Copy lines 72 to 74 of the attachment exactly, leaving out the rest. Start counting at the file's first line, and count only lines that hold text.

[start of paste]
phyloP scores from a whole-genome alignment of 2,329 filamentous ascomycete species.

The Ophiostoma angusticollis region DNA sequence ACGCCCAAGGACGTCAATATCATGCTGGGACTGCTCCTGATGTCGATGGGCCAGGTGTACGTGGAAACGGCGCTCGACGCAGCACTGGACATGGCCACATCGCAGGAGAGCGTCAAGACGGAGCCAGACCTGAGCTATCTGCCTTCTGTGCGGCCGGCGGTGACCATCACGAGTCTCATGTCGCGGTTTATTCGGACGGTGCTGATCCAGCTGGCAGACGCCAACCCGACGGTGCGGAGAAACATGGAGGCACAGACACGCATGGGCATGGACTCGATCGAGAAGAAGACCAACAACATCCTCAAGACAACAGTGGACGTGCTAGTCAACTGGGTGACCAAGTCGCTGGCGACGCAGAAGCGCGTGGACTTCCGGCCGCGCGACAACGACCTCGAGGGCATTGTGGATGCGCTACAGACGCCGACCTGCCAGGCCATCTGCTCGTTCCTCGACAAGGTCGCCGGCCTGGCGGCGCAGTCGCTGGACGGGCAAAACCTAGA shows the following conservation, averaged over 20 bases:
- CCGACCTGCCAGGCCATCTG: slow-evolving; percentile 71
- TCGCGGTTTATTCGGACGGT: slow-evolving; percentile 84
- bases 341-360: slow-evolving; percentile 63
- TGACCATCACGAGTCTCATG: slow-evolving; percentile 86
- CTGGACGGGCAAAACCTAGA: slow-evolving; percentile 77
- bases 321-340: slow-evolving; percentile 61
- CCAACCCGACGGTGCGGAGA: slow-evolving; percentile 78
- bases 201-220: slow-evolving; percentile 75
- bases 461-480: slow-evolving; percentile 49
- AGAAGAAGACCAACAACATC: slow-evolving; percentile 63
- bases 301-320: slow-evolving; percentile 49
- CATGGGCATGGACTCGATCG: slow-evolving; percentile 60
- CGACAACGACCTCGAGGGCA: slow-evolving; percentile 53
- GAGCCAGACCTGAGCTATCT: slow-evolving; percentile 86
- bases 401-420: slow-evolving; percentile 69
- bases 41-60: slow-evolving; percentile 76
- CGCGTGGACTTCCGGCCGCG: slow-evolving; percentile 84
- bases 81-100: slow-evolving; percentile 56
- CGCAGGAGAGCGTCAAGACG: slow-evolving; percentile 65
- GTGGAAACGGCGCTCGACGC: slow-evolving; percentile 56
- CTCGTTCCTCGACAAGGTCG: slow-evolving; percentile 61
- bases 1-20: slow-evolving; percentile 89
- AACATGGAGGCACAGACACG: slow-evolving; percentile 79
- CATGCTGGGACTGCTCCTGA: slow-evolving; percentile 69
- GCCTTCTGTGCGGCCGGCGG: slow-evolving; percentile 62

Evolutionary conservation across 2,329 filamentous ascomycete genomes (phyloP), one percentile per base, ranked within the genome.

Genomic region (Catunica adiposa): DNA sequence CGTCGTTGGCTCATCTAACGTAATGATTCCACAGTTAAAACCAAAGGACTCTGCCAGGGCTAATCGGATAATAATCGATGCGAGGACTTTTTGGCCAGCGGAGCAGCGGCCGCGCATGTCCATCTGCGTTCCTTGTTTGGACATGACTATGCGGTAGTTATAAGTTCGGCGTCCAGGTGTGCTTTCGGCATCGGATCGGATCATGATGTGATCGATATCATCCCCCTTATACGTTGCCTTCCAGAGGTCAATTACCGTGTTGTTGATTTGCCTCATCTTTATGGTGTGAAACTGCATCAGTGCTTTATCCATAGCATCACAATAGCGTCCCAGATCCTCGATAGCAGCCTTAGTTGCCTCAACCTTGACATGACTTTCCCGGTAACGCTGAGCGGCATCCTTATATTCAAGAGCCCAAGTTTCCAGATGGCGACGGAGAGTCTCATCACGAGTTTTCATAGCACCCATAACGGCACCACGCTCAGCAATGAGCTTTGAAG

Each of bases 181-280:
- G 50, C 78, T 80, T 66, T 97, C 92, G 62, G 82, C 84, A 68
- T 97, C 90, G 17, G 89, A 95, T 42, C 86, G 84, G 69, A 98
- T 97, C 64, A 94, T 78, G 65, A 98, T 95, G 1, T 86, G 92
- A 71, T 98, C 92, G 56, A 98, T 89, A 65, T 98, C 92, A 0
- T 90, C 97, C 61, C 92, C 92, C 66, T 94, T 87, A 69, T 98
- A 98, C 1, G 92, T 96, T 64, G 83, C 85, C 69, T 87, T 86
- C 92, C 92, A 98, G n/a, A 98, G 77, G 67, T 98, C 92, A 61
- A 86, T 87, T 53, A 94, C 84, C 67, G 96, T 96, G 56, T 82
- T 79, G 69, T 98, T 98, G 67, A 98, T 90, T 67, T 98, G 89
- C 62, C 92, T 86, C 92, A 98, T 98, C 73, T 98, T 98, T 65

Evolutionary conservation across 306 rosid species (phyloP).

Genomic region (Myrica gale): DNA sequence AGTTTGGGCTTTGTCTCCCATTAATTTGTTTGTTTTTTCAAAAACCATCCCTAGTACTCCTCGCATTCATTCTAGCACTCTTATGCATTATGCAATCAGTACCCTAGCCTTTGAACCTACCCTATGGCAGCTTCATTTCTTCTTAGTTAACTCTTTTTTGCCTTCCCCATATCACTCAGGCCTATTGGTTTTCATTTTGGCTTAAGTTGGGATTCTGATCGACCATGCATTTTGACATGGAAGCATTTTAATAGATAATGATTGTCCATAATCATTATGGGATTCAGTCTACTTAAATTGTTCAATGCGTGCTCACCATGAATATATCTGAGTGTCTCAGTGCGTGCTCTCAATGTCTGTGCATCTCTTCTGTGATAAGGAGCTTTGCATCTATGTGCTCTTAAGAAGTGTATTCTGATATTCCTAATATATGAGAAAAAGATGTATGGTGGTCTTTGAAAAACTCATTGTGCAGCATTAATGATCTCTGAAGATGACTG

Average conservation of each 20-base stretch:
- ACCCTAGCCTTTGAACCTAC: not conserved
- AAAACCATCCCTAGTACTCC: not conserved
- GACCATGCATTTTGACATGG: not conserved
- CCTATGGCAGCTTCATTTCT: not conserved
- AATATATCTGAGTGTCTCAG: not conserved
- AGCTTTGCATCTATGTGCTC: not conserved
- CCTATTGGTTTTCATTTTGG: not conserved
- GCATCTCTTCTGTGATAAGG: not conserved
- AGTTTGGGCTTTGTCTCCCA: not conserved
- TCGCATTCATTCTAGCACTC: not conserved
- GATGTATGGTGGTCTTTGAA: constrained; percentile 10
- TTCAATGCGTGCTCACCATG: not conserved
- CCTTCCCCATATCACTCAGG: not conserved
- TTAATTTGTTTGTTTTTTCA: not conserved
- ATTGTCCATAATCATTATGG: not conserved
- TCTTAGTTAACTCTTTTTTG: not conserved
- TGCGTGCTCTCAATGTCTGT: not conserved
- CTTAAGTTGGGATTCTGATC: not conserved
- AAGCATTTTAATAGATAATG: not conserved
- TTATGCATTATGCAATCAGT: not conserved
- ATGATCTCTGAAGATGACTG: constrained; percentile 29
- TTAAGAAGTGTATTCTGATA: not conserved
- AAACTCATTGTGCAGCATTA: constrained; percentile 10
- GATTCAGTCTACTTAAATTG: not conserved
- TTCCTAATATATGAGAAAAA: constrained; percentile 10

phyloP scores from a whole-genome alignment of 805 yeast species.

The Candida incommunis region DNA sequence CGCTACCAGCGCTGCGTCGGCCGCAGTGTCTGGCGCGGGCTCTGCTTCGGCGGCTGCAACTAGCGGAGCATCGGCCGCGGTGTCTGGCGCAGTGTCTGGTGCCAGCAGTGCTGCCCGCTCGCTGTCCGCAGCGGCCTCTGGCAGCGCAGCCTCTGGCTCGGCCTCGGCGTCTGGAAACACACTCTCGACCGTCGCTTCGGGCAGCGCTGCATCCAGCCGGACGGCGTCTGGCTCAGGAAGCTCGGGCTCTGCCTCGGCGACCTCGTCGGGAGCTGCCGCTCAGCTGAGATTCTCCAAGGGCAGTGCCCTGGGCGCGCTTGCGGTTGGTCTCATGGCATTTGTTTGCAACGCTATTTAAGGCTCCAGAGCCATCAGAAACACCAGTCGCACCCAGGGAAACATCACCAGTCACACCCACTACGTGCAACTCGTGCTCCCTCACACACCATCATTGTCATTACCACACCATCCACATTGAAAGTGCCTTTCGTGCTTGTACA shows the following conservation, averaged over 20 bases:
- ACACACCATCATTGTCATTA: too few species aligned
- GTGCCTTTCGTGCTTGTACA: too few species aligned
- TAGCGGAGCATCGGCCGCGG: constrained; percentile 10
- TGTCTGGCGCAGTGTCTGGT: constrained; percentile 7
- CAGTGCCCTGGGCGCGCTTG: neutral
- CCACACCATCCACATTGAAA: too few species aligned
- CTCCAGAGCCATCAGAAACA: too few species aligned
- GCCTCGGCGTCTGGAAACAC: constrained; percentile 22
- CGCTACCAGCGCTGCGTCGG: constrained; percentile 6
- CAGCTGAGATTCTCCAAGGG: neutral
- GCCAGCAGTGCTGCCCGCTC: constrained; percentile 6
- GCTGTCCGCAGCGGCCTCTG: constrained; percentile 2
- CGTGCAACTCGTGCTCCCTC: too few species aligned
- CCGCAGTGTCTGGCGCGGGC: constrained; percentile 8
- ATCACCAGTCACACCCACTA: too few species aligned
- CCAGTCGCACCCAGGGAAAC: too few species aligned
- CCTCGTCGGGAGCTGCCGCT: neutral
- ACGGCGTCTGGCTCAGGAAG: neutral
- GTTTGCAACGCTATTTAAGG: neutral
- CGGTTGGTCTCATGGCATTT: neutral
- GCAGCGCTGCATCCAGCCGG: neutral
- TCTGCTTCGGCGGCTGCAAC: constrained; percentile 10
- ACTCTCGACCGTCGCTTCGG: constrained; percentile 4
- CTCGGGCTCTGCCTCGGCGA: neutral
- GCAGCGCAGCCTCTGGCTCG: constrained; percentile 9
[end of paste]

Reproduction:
- GTGCCTTTCGTGCTTGTACA: too few species aligned
- TAGCGGAGCATCGGCCGCGG: constrained; percentile 10
- TGTCTGGCGCAGTGTCTGGT: constrained; percentile 7